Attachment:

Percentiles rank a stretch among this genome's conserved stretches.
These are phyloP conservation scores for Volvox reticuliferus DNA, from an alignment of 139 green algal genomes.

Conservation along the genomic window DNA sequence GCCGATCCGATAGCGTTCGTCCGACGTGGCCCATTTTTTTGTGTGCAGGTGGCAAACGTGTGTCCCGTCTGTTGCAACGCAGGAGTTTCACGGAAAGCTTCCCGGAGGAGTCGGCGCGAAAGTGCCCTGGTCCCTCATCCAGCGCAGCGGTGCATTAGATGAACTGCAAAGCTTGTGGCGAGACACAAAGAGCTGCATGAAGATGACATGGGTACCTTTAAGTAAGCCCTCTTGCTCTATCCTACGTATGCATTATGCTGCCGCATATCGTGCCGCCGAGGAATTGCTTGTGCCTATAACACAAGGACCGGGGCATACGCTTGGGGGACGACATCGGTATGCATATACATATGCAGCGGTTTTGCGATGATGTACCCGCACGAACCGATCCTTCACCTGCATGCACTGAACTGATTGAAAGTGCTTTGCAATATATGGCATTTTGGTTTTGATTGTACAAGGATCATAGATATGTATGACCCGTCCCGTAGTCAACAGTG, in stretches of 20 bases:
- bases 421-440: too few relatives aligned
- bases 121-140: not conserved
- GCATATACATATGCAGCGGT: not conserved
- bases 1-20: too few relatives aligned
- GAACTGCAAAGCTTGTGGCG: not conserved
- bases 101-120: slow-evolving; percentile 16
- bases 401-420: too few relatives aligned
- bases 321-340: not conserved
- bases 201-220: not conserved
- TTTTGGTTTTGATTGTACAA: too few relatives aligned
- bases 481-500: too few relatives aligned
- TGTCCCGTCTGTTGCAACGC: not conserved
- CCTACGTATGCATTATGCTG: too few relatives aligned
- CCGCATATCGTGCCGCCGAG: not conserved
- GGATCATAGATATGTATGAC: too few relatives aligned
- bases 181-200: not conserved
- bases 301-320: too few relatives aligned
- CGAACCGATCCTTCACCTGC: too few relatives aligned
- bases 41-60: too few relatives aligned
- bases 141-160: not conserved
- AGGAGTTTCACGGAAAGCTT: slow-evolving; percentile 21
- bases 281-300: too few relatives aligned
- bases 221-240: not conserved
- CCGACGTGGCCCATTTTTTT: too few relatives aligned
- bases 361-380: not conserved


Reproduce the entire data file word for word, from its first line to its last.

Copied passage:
Percentiles rank a stretch among this genome's conserved stretches.
These are phyloP conservation scores for Volvox reticuliferus DNA, from an alignment of 139 green algal genomes.

Conservation along the genomic window DNA sequence GCCGATCCGATAGCGTTCGTCCGACGTGGCCCATTTTTTTGTGTGCAGGTGGCAAACGTGTGTCCCGTCTGTTGCAACGCAGGAGTTTCACGGAAAGCTTCCCGGAGGAGTCGGCGCGAAAGTGCCCTGGTCCCTCATCCAGCGCAGCGGTGCATTAGATGAACTGCAAAGCTTGTGGCGAGACACAAAGAGCTGCATGAAGATGACATGGGTACCTTTAAGTAAGCCCTCTTGCTCTATCCTACGTATGCATTATGCTGCCGCATATCGTGCCGCCGAGGAATTGCTTGTGCCTATAACACAAGGACCGGGGCATACGCTTGGGGGACGACATCGGTATGCATATACATATGCAGCGGTTTTGCGATGATGTACCCGCACGAACCGATCCTTCACCTGCATGCACTGAACTGATTGAAAGTGCTTTGCAATATATGGCATTTTGGTTTTGATTGTACAAGGATCATAGATATGTATGACCCGTCCCGTAGTCAACAGTG, in stretches of 20 bases:
- bases 421-440: too few relatives aligned
- bases 121-140: not conserved
- GCATATACATATGCAGCGGT: not conserved
- bases 1-20: too few relatives aligned
- GAACTGCAAAGCTTGTGGCG: not conserved
- bases 101-120: slow-evolving; percentile 16
- bases 401-420: too few relatives aligned
- bases 321-340: not conserved
- bases 201-220: not conserved
- TTTTGGTTTTGATTGTACAA: too few relatives aligned
- bases 481-500: too few relatives aligned
- TGTCCCGTCTGTTGCAACGC: not conserved
- CCTACGTATGCATTATGCTG: too few relatives aligned
- CCGCATATCGTGCCGCCGAG: not conserved
- GGATCATAGATATGTATGAC: too few relatives aligned
- bases 181-200: not conserved
- bases 301-320: too few relatives aligned
- CGAACCGATCCTTCACCTGC: too few relatives aligned
- bases 41-60: too few relatives aligned
- bases 141-160: not conserved
- AGGAGTTTCACGGAAAGCTT: slow-evolving; percentile 21
- bases 281-300: too few relatives aligned
- bases 221-240: not conserved
- CCGACGTGGCCCATTTTTTT: too few relatives aligned
- bases 361-380: not conserved